Finally, he discusses the objection that often comes from within the church -that our children are to be light and salt so send them out to state schools. Sproul says (basically) if you are so concerned about reaching the lost, then send your child into a crack house or a brothel. Those people are just as lost. And, at least "those people don't have the authority to make our children sit and listen to their worldview being taught seven hours a day."


This book brought up A LOT of conversation between Da Hubby and I. We've also discussed it with another couple we go to church with. We are slowly digesting it, figuring out what it meant to us and our decision. But, if you are considering homeschooling as well, I'd say read this, let it shake you up and challenge you so you know *exactly* why you will be homeschooling!

6 comments:

JenMom said...

Beth- WOW! I was screaming at some of these points, too. We are already deliberating over school for the kiddos. Our choices are between public school, a private Christian school, a private academically acclaimed school and a small private school run by a local college. Homeschooling does not seem to be as much of an option for us because we have some great alternative options. What a book!

Unashamed said...

Hmm. I have no objection against homeschooling, in fact I have nothing but the utmost admiration for those parents who take on this awesome responsibility. But I do object to the notion that homeschooling should be the only option that a Christian can consider. That seems to be what Sproul is advocating here and quite frankly that's legalism.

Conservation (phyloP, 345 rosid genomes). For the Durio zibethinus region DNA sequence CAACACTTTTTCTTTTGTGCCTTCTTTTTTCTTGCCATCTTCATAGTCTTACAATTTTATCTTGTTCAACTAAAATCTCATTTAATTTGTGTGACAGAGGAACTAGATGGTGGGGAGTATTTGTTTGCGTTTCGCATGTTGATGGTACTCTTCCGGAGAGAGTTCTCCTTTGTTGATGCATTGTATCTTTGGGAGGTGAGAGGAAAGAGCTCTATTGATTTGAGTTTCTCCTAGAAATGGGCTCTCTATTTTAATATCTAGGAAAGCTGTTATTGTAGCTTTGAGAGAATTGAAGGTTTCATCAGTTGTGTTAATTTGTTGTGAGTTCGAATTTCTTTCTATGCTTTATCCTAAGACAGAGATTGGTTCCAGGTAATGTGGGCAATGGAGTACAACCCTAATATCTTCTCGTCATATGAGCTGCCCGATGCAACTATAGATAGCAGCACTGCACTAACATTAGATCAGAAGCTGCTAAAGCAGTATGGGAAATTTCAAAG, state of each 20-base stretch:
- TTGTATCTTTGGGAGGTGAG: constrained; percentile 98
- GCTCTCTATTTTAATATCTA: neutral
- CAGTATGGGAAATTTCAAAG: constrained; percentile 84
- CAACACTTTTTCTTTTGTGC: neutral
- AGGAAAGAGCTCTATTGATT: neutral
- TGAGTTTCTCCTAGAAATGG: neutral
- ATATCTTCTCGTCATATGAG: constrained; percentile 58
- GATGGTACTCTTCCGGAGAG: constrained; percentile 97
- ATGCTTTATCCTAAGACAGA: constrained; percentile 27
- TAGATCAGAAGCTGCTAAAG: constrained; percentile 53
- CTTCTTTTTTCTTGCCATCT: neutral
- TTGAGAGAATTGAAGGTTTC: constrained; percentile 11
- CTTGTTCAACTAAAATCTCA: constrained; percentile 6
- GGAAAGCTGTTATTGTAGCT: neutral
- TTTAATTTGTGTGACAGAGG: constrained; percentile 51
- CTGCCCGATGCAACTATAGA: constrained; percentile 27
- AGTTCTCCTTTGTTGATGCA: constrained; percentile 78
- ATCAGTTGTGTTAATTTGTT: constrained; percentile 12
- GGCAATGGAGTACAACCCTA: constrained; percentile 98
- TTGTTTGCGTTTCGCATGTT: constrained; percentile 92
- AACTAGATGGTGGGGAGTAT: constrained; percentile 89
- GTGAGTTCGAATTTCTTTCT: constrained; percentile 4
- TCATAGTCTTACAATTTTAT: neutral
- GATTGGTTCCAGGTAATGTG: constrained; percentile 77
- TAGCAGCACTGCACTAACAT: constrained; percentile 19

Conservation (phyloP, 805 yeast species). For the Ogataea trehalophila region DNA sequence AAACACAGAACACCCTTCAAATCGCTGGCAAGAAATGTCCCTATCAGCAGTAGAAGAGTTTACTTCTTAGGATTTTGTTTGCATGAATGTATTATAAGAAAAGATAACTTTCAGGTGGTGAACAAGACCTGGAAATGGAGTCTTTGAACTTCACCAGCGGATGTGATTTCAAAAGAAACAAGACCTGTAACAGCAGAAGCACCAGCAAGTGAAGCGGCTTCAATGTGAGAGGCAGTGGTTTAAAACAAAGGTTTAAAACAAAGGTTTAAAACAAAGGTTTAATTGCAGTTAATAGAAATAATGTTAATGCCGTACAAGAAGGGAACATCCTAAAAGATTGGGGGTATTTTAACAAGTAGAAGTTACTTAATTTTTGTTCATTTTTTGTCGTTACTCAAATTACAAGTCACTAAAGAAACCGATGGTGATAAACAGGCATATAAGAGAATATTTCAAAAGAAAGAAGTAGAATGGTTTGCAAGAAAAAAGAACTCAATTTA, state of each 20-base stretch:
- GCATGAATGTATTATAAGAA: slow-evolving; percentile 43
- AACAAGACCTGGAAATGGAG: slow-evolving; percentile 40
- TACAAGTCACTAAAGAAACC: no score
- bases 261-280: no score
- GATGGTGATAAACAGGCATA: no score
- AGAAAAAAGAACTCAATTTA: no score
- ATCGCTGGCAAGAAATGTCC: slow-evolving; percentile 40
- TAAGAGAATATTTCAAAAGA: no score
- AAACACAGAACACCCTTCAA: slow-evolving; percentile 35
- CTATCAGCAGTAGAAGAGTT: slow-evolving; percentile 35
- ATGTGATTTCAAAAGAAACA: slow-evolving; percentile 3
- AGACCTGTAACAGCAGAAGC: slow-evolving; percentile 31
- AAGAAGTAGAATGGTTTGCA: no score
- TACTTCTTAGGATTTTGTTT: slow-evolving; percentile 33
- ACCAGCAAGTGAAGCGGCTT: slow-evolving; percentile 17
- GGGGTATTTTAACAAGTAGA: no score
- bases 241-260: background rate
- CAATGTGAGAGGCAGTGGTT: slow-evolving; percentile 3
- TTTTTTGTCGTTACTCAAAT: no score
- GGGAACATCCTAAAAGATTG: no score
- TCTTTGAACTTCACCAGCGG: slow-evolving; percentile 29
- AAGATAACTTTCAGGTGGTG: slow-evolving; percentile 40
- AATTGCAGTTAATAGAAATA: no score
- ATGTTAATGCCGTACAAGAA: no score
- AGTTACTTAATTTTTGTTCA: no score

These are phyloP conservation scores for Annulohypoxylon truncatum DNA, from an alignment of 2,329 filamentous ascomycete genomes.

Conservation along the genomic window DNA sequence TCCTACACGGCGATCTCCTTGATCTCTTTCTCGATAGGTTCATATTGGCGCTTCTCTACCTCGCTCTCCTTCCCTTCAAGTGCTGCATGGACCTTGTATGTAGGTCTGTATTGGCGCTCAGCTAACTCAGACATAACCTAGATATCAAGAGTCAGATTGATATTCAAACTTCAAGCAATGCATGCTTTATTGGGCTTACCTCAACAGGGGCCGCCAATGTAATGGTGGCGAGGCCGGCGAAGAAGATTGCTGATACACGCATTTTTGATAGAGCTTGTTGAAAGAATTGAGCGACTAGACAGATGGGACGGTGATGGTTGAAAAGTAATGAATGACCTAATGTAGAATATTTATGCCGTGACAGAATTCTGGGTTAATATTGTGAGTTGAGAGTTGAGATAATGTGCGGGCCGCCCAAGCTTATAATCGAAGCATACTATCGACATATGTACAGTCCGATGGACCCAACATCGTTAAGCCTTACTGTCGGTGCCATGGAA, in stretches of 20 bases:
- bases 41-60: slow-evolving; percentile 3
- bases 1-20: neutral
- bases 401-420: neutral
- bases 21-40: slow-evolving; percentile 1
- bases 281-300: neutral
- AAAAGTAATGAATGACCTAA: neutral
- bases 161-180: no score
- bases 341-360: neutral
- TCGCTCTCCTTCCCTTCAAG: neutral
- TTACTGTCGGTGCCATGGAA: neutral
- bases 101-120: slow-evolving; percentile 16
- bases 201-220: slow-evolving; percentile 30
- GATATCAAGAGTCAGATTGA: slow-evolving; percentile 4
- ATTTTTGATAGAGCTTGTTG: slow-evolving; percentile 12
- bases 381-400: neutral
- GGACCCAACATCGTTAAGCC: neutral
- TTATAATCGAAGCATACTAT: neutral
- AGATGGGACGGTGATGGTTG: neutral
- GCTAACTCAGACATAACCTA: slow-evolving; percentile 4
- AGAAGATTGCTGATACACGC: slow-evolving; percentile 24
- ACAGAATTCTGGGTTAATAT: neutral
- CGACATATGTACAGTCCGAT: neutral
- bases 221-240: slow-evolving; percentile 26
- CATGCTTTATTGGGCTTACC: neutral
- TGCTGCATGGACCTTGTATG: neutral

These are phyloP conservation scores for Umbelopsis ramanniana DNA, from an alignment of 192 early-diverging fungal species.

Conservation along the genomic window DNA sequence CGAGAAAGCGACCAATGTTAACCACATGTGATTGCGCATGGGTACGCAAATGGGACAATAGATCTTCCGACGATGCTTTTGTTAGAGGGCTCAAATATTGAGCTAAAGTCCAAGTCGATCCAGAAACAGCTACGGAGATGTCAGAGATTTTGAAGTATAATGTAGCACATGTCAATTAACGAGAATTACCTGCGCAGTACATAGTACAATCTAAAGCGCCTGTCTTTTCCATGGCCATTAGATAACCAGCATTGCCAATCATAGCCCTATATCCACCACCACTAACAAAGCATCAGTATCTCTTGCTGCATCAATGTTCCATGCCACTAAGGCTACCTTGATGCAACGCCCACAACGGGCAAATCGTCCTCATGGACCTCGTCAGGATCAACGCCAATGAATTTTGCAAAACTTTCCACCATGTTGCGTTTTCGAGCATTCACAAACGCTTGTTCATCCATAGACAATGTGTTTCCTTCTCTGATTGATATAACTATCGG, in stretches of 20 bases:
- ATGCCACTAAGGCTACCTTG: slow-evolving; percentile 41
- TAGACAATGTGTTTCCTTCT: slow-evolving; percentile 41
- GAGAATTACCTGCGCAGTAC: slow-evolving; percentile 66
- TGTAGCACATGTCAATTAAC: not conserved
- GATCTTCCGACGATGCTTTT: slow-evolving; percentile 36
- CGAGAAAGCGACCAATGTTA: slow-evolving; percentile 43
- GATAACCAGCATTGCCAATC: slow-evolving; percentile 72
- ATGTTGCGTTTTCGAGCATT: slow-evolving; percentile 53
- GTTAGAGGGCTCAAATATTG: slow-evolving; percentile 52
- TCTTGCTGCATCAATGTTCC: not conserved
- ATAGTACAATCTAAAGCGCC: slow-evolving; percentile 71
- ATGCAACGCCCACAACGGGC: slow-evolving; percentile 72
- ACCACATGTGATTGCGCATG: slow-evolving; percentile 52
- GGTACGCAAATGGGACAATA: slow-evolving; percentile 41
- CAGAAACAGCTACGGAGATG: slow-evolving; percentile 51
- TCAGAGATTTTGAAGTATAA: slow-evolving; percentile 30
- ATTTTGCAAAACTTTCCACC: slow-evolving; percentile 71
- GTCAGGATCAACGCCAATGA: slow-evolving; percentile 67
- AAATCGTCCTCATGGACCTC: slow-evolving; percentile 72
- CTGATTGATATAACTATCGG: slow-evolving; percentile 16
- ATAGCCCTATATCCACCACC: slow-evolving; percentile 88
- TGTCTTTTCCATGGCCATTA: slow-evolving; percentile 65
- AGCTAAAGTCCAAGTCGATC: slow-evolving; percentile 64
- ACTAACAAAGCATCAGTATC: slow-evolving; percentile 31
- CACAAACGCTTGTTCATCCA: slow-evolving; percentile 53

We chose to send our kids to a private Christian school, Christ Lutheran School, and the reason that we chose to do this is also based on Deuteronomy 6. We consider the task of raising up our children in the fear, love and trust of the Lord to be the Primary Responsibility of the parents of course. But we allow the church to assist us with it, do we not? So why not the school? We were concerned that the public school system would not support - and in fact would undermine - what our kids were being taught in the home and in the church, so we chose to send them to a Christian school. (To be quite honest with you, homeschooling never even entered my thoughts. Fifteen years ago, homeschooling wasn't as common here as it is now, so it never occured to me that it was even a choice. I imagine we would consider it now if we were facing these choices again.)